A common way to boil wort in a homebrew system is by using a propane burner. Many different styles are commercially available, but they all have one thing in common: they use the combustion of propane to generate heat. This heat of combustion is transferred to the contents of the brew kettle and eventually the desired full rolling boil is achieved.
The chemical equation that describes the combustion of propane is:
C3H8 (propane) + 5 O2 → 3 CO2 + 4 H2O + Heat Energy
The combustion of propane generates 19,928 BTU/lb. of propane burned, assuming that the combustion products remain in a gaseous state. A British Thermal Unit (BTU) is defined as the amount of energy required to increase the temperature of 1.0 lb. of water by 1.0 °F.
Some homebrewers use natural gas as a combustion fuel. Unrefined natural gas is a combustible mixture of hydrocarbon gases that can include methane, ethane, propane, butane, pentane and other compounds. The natural gas that is delivered to homes has been refined and is comprised of nearly pure methane. Methane is a compound comprised of one carbon atom and four hydrogen atoms (CH4). Methane has a heat of combustion of 21,502 BTU/lb. As with propane, the reaction products of the complete combustion of methane are carbon dioxide and water:
CH4 (methane) + 2 O2 → CO2 + 2 H2O + Heat Energy
Since methane has a slightly higher heat of combustion than propane, about 8% less natural gas is required to produce a given amount of heat. A burner can be made to work with either fuel, but in order to operate correctly the combustion gas supply pressures and the ratio of air to fuel must be adjusted appropriately. Regardless of the fuel used, the goal is to produce heat energy.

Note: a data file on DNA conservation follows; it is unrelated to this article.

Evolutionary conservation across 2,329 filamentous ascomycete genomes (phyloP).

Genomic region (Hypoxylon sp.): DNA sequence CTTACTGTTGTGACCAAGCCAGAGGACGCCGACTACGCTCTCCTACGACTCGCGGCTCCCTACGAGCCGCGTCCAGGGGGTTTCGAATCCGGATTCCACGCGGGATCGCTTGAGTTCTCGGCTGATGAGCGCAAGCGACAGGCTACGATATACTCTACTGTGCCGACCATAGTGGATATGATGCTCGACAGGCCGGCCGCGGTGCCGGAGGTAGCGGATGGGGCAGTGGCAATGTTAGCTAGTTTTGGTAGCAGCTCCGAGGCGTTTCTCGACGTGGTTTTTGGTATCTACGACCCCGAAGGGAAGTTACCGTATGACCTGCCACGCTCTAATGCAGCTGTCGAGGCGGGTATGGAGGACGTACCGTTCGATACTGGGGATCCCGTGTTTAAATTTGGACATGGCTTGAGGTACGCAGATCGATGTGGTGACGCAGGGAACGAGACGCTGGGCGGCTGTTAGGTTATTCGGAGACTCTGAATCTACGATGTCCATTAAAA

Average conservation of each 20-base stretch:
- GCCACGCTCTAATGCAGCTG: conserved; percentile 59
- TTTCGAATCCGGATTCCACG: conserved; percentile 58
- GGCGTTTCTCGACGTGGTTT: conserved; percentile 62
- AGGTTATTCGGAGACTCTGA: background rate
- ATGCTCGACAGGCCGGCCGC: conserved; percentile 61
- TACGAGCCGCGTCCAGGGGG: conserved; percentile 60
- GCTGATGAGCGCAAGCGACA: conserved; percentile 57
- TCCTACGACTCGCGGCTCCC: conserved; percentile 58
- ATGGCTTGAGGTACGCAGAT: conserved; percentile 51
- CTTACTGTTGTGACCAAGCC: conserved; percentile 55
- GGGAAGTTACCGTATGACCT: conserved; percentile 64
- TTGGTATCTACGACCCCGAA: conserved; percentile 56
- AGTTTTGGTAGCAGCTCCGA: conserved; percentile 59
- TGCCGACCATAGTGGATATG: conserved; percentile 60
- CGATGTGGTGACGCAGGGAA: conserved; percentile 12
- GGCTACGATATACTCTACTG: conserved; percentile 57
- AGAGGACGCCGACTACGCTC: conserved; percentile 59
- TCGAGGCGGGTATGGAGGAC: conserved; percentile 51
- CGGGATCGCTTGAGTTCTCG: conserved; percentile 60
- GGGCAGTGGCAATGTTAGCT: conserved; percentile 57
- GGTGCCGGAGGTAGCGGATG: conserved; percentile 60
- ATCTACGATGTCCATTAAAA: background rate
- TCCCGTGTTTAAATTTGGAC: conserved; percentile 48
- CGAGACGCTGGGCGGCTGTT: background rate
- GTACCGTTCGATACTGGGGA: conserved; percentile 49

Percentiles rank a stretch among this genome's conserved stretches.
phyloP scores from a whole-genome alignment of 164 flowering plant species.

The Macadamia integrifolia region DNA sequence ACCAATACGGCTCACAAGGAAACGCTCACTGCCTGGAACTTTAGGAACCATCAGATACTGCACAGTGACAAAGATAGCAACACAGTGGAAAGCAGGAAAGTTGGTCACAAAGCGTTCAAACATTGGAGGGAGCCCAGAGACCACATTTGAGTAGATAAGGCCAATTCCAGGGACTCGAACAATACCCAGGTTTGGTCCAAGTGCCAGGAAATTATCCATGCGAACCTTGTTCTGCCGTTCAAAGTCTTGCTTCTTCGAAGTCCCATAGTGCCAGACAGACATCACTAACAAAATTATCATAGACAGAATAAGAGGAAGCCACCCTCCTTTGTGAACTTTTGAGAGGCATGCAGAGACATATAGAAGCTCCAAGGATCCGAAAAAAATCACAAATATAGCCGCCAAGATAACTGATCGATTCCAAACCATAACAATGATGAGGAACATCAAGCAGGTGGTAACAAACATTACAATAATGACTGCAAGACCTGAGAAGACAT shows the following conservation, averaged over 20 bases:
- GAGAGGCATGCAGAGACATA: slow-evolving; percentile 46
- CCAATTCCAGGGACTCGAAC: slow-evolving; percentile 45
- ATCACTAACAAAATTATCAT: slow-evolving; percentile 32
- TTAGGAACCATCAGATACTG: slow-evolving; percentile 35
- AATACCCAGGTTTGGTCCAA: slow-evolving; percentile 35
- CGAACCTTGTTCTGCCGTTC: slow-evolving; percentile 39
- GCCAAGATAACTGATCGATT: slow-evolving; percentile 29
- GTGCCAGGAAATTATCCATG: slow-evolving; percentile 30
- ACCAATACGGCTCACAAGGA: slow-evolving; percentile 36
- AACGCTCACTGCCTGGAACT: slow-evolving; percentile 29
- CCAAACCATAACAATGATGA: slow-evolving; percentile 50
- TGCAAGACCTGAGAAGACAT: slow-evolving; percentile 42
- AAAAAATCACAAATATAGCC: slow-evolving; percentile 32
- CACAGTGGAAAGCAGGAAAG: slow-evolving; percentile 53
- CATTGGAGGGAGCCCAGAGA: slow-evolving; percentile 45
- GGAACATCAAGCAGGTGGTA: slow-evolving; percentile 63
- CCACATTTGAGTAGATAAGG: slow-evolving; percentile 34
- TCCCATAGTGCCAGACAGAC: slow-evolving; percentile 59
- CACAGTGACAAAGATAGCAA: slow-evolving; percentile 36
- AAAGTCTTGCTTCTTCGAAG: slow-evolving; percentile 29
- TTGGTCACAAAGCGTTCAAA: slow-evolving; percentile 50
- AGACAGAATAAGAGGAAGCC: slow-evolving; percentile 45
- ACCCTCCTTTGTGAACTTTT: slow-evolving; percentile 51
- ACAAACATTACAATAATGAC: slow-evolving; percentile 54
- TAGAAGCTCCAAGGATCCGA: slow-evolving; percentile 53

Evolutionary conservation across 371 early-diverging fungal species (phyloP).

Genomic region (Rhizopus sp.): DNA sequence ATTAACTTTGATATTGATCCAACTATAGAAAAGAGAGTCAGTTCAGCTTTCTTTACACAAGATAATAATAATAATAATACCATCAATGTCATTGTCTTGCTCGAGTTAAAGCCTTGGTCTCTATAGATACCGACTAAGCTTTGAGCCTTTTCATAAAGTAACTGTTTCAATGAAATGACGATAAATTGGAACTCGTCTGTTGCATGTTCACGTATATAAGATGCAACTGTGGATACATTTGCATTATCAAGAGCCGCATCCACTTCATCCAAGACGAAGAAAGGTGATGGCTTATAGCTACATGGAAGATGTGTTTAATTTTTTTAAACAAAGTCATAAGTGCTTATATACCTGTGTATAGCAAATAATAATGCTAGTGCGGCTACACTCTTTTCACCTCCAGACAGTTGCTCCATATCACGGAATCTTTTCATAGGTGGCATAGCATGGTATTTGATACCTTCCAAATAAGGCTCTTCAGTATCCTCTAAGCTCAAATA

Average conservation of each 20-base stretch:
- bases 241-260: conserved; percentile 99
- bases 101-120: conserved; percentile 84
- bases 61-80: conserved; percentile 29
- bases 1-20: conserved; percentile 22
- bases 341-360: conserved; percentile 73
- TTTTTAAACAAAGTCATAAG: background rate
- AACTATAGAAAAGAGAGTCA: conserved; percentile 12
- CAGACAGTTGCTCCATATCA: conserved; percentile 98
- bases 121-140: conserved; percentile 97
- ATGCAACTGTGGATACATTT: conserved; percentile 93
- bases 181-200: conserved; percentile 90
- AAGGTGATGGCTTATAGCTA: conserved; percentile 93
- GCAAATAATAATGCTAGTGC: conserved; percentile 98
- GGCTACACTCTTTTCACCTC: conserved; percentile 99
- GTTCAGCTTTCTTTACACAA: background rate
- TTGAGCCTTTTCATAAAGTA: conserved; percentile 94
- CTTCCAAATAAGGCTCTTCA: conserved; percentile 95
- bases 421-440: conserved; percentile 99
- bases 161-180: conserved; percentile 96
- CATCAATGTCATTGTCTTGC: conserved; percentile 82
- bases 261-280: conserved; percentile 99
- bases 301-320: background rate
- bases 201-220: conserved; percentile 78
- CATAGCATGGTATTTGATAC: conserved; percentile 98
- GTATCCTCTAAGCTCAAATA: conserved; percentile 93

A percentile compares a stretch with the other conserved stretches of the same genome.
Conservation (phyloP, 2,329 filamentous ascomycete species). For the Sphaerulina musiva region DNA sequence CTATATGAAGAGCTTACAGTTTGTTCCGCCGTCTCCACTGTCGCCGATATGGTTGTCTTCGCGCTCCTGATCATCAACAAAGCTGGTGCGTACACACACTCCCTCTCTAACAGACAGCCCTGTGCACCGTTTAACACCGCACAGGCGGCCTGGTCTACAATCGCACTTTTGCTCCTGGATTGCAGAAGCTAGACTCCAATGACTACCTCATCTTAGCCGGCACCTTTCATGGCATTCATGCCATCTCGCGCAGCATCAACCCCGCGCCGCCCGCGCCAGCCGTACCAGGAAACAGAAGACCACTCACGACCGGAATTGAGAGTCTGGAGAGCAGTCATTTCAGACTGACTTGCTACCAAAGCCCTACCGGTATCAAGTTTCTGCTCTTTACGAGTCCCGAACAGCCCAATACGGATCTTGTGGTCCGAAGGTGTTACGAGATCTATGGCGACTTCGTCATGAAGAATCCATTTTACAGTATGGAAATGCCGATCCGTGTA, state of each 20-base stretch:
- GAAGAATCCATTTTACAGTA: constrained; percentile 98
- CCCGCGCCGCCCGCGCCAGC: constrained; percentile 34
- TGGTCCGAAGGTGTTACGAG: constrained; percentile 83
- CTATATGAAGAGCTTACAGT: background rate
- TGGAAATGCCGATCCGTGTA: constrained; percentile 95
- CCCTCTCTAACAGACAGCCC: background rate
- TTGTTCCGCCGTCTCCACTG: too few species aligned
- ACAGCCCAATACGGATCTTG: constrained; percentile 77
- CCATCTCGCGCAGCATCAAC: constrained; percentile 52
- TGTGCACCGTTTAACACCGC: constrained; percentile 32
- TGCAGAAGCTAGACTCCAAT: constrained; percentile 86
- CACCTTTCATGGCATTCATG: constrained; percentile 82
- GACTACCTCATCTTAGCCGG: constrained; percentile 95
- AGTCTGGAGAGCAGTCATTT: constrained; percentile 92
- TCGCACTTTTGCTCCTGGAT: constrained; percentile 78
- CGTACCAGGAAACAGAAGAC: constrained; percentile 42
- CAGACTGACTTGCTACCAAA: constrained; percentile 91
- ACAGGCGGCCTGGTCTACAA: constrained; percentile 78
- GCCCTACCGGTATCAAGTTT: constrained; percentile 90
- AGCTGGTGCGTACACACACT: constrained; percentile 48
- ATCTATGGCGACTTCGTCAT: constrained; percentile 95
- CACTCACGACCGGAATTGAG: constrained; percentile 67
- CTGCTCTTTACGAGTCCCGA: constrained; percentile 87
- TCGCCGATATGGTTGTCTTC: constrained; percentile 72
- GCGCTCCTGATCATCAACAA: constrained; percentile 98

How much heat energy does it take to generate a full rolling boil? First, the wort must be heated from room temperature to the boiling point of the wort. The amount of heat required to do this is given by:
Q1 = mCpΔT
Q1 = required heat (BTUs)
m = mass of wort (lbs)
Cp = heat capacity of wort (BTU/lb-°F)
ΔT = final wort temperature – initial wort temperature (°F)
How much does it take to heat 5.5 gallons (21 L) of wort from 70 °F to 215 °F (21 to 102 °C)? (215 °F/21 °C is typical boiling temperature for wort; this is higher than 212 °F/100 °C because it contains dissolved solids).
We know the density of water is 8.34 lb./gallon, wort heat capacity is 1 BTU/lb. and let’s assume a specific gravity of 1.060.
Q1 = [(5.5 gal)(8.34 lb/gal)(1.060)] X
(1 BTU/lb-°F) X (215 °F - 70 °F) = 7,050 BTU
After enough heat is added to the wort to raise the temperature to the boiling point, additional heat energy is required to actually start the boiling process (i.e. change the water from a 215 °F/102 °C liquid into a 215 °F/102 °C gas). About 971 BTU/lb of water is required to do this. This is known as the “heat of vaporization” of water.
The amount of heat required to do this is given by the equation:
Q2 = mHvap
Q2 = energy required (BTUs)
m = mass of water boiled away (lbs)
Hvap = heat of vaporization of water (BTU/lb)
If we have 5.5 gallons (21 L) of 215 °F (102 °C) wort initially in brew kettle and desire a 10% volume loss during boiling, then:
Q2 = [(5.5 gal)(0.10)(8.34lb/gal)] X (971 BTU/lb) = 4,454 BTU
Adding Q1 + Q2 gives: 7,050 BTUs + 4,454 BTUs = 11,504 BTU of heat energy required to generate the much-desired full rolling boil.